No announcement yet.

November 21, 1934: Yankees Purchase Joe DiMaggio's Contract

  • Filter
  • Time
  • Show
Clear All
new posts

    November 21, 1934: Yankees Purchase Joe DiMaggio's Contract

    "The Yankees purchase future Hall of Fame outfielder Joe DiMaggio's contract from the San Francisco Seals of the Pacific Coast League for $50,000 and five players. The son of Italian immigrants, who set a PCL mark last season when he hit 61 consecutive contests, will be one of the three brothers to play in the major leagues. "

    Joe DiMaggio:
    Excerpts from the article:

    "Joe DiMaggio was a cultural icon. He married Hollywood starlets Marilyn Monroe and Dorothy Arnold and he was immortalized in Paul Simon’s hit song Mrs. Robinson; to a generation he was the face of Mister Coffee, and he was regarded as one of the greatest players who ever played the game. He was an American hero. Hall of Fame teammate Phil Rizzuto recalled: "There was an aura about him. He walked like no one else walked. He did things so easily. He was immaculate in everything he did. Kings of State wanted to meet him and be with him. He carried himself so well. He could fit in any place in the world.”

    "The son of a San Francisco fisherman, Joe was the eighth of nine children – and his brothers Vince and Dom were also Major League All-Stars. Of his on field accomplishments, perhaps none are more notable than his 56-game hitting streak in 1941. However, that streak was not the longest of his professional career. In 1933, as a member of the San Francisco Seals of the Pacific Coast League, DiMaggio put together a 61-game hitting streak."

    "DiMaggio was elected to the Hall of Fame in 1955."

    "If you saw him play, you’ll never forget him. No one ran with such unhurried grace. His gifts as an athlete were marvelous because they were subdued. Here was an outfielder who followed a fly ball with a deft serenity as though his progress had been plotted by a choreographer concerned only with the defeat of awkwardness. " [Jimmy Cannon, N.Y. Journal American]

    Joe DiMaggio - Baseball Hall of Fame Biographies


    Joe DiMaggio: Deadpan Joe from the Coast
    Excerpts from the article:

    "With three games left in their 1932 schedule, the Seals found themselves short-handed when a couple of the regulars jumped ship to barnstorm in Hawaii. Vince [DiMaggio] recommended his younger brother Joe to the manager as a fill-in shortstop. Just 17 at the time, Joe was already a neighborhood legend for the way he could hit the hell out of the ball. The younger DiMaggio batted just .222 in 9 at bats, but remember, he was still a teen and was playing in what could almost pass as a third major league. Anyway, it was good enough to merit a call back the next spring when the Seals opened their training camp."

    "THE FIRST THING the Seals did was move Joe to the outfield; he had a great arm but was wild. In the outfield they could make better use of his long legs and that strong arm would be an asset instead of a liability. Free from the pressure to perform in the infield, DiMaggio concentrated now at destroying the Pacific Coast League pitching. On May 28th, he went 1 for 4 against the Portland Beavers, and continued to have a hit in every game for the next 61 games! "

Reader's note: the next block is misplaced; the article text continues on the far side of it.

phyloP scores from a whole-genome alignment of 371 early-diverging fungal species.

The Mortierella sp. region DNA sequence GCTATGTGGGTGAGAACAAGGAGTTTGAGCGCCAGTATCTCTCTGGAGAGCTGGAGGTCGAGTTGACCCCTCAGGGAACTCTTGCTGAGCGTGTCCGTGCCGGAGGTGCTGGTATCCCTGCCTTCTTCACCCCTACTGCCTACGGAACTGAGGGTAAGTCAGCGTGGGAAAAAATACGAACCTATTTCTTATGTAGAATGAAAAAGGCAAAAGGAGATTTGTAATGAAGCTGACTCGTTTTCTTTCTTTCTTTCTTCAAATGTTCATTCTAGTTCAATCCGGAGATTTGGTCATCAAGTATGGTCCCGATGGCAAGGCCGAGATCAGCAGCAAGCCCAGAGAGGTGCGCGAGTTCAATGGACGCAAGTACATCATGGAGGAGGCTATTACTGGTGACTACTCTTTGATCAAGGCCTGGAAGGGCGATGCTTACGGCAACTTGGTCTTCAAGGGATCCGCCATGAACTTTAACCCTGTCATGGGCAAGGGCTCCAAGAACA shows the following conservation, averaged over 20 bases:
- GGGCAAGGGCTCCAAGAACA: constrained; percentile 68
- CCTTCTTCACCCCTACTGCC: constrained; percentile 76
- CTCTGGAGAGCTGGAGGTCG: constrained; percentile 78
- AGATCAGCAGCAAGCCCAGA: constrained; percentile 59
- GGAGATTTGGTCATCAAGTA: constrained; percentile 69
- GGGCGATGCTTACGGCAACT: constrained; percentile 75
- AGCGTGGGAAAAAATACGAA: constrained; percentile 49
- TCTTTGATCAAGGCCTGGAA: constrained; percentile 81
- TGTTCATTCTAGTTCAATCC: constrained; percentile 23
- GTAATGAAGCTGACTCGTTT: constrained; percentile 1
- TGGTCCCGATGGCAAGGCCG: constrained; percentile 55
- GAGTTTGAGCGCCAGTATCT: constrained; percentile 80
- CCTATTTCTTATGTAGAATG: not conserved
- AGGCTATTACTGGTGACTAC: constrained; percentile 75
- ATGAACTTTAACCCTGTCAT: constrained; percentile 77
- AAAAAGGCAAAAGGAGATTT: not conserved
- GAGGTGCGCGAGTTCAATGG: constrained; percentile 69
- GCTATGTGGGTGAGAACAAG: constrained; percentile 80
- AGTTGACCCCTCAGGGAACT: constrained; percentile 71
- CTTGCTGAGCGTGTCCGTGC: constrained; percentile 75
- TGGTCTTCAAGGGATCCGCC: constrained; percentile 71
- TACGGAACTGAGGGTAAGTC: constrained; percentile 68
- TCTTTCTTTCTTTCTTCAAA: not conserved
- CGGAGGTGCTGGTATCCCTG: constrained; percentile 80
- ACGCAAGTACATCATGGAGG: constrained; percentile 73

"SO, JOE’S FIRST full season in organized ball not only saw him shattering the league record for hitting safely in continuous games, but he also hit a monstrous .340 with 28 home runs. Not bad for an 18 year-old! "

    "THE NEXT YEAR, Joe’s career almost ended as quickly as it began. The official story went he was getting out of a cab while visiting his sister and twisted his knee in the gutter between the taxi and curb...the result was that he tore all the ligaments in his knee, a possibly career-ending injury back in 1934. Surgery for such an injury didn’t come about until decades later, and all the doctors could do was put him in a cast and hope for the best."

    "Because of his 61 game streak and great season the year before, Joe DiMaggio was already a known name in the baseball world, regarded as the next big thing. The Red Sox, Dodgers, Cubs, Indians and Giants had all put in bids for the 19 year-old, but now their scouts warned them to keep their distance. "

    "As Joe sat on the sidelines hoping for the best, one team remained interested. This particular ballclub, known for their shrewd headhunting of talent, recognized that the best baseball prospect in the land could now be had for a bargain basement price."

    "Their scouts quietly took the wounded prodigy to a battery of doctors who all gave the thumbs-up for a full recovery. Unaware of the positive prognosis, the disappointed Seals ownership agreed to sell their biggest attraction for a quarter of what they were asking before the accident. A $25,000 check was cut, five bush league nobodies were transferred to Frisco, and Joseph “Deadpan Joe” DiMaggio became property of the New York Yankees."

    "DIMAGGIO FINISHED his minor league career by batting a colossal .398 with 34 home runs as the Seals won the pennant and he was voted the league’s MVP. By this time, there was no doubt Deadpan Joe from the Coast was ready for the big time..."

    Joe DiMaggio: (Biography)
    Excerpts from the article: